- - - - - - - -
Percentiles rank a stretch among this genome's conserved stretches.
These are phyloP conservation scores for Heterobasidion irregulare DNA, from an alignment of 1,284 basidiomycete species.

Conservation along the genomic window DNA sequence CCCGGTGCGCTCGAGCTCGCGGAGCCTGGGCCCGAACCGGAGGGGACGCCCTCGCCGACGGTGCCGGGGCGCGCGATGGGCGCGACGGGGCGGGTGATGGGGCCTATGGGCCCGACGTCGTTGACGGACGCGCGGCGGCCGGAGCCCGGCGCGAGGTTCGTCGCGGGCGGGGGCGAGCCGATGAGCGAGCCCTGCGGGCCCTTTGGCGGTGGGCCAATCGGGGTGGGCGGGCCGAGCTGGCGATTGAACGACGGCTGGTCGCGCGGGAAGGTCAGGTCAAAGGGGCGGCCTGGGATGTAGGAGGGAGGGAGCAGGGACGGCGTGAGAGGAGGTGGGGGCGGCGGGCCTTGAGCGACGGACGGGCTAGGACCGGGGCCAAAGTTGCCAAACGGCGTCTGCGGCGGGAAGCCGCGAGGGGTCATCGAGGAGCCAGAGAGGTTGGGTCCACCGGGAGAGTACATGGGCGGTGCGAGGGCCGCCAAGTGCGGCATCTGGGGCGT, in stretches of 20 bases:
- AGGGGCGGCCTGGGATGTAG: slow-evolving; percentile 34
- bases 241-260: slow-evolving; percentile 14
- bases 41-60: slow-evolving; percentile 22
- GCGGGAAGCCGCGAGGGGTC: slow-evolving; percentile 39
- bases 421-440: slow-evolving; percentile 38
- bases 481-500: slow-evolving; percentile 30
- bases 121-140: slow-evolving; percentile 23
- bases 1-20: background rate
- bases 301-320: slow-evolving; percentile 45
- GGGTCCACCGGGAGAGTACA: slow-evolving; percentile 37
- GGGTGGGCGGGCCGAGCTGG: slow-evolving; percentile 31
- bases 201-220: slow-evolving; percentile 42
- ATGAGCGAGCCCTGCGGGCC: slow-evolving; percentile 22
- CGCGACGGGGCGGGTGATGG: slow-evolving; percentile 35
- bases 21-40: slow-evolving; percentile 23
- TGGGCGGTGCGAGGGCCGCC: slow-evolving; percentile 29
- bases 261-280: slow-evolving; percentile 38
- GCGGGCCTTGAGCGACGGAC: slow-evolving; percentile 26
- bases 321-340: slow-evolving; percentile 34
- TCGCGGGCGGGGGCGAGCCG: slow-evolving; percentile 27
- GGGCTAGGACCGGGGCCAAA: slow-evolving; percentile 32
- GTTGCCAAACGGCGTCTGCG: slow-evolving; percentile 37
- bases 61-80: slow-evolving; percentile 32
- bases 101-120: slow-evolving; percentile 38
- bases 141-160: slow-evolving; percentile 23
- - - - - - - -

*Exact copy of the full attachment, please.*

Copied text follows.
Percentiles rank a stretch among this genome's conserved stretches.
These are phyloP conservation scores for Heterobasidion irregulare DNA, from an alignment of 1,284 basidiomycete species.

Conservation along the genomic window DNA sequence CCCGGTGCGCTCGAGCTCGCGGAGCCTGGGCCCGAACCGGAGGGGACGCCCTCGCCGACGGTGCCGGGGCGCGCGATGGGCGCGACGGGGCGGGTGATGGGGCCTATGGGCCCGACGTCGTTGACGGACGCGCGGCGGCCGGAGCCCGGCGCGAGGTTCGTCGCGGGCGGGGGCGAGCCGATGAGCGAGCCCTGCGGGCCCTTTGGCGGTGGGCCAATCGGGGTGGGCGGGCCGAGCTGGCGATTGAACGACGGCTGGTCGCGCGGGAAGGTCAGGTCAAAGGGGCGGCCTGGGATGTAGGAGGGAGGGAGCAGGGACGGCGTGAGAGGAGGTGGGGGCGGCGGGCCTTGAGCGACGGACGGGCTAGGACCGGGGCCAAAGTTGCCAAACGGCGTCTGCGGCGGGAAGCCGCGAGGGGTCATCGAGGAGCCAGAGAGGTTGGGTCCACCGGGAGAGTACATGGGCGGTGCGAGGGCCGCCAAGTGCGGCATCTGGGGCGT, in stretches of 20 bases:
- AGGGGCGGCCTGGGATGTAG: slow-evolving; percentile 34
- bases 241-260: slow-evolving; percentile 14
- bases 41-60: slow-evolving; percentile 22
- GCGGGAAGCCGCGAGGGGTC: slow-evolving; percentile 39
- bases 421-440: slow-evolving; percentile 38
- bases 481-500: slow-evolving; percentile 30
- bases 121-140: slow-evolving; percentile 23
- bases 1-20: background rate
- bases 301-320: slow-evolving; percentile 45
- GGGTCCACCGGGAGAGTACA: slow-evolving; percentile 37
- GGGTGGGCGGGCCGAGCTGG: slow-evolving; percentile 31
- bases 201-220: slow-evolving; percentile 42
- ATGAGCGAGCCCTGCGGGCC: slow-evolving; percentile 22
- CGCGACGGGGCGGGTGATGG: slow-evolving; percentile 35
- bases 21-40: slow-evolving; percentile 23
- TGGGCGGTGCGAGGGCCGCC: slow-evolving; percentile 29
- bases 261-280: slow-evolving; percentile 38
- GCGGGCCTTGAGCGACGGAC: slow-evolving; percentile 26
- bases 321-340: slow-evolving; percentile 34
- TCGCGGGCGGGGGCGAGCCG: slow-evolving; percentile 27
- GGGCTAGGACCGGGGCCAAA: slow-evolving; percentile 32
- GTTGCCAAACGGCGTCTGCG: slow-evolving; percentile 37
- bases 61-80: slow-evolving; percentile 32
- bases 101-120: slow-evolving; percentile 38
- bases 141-160: slow-evolving; percentile 23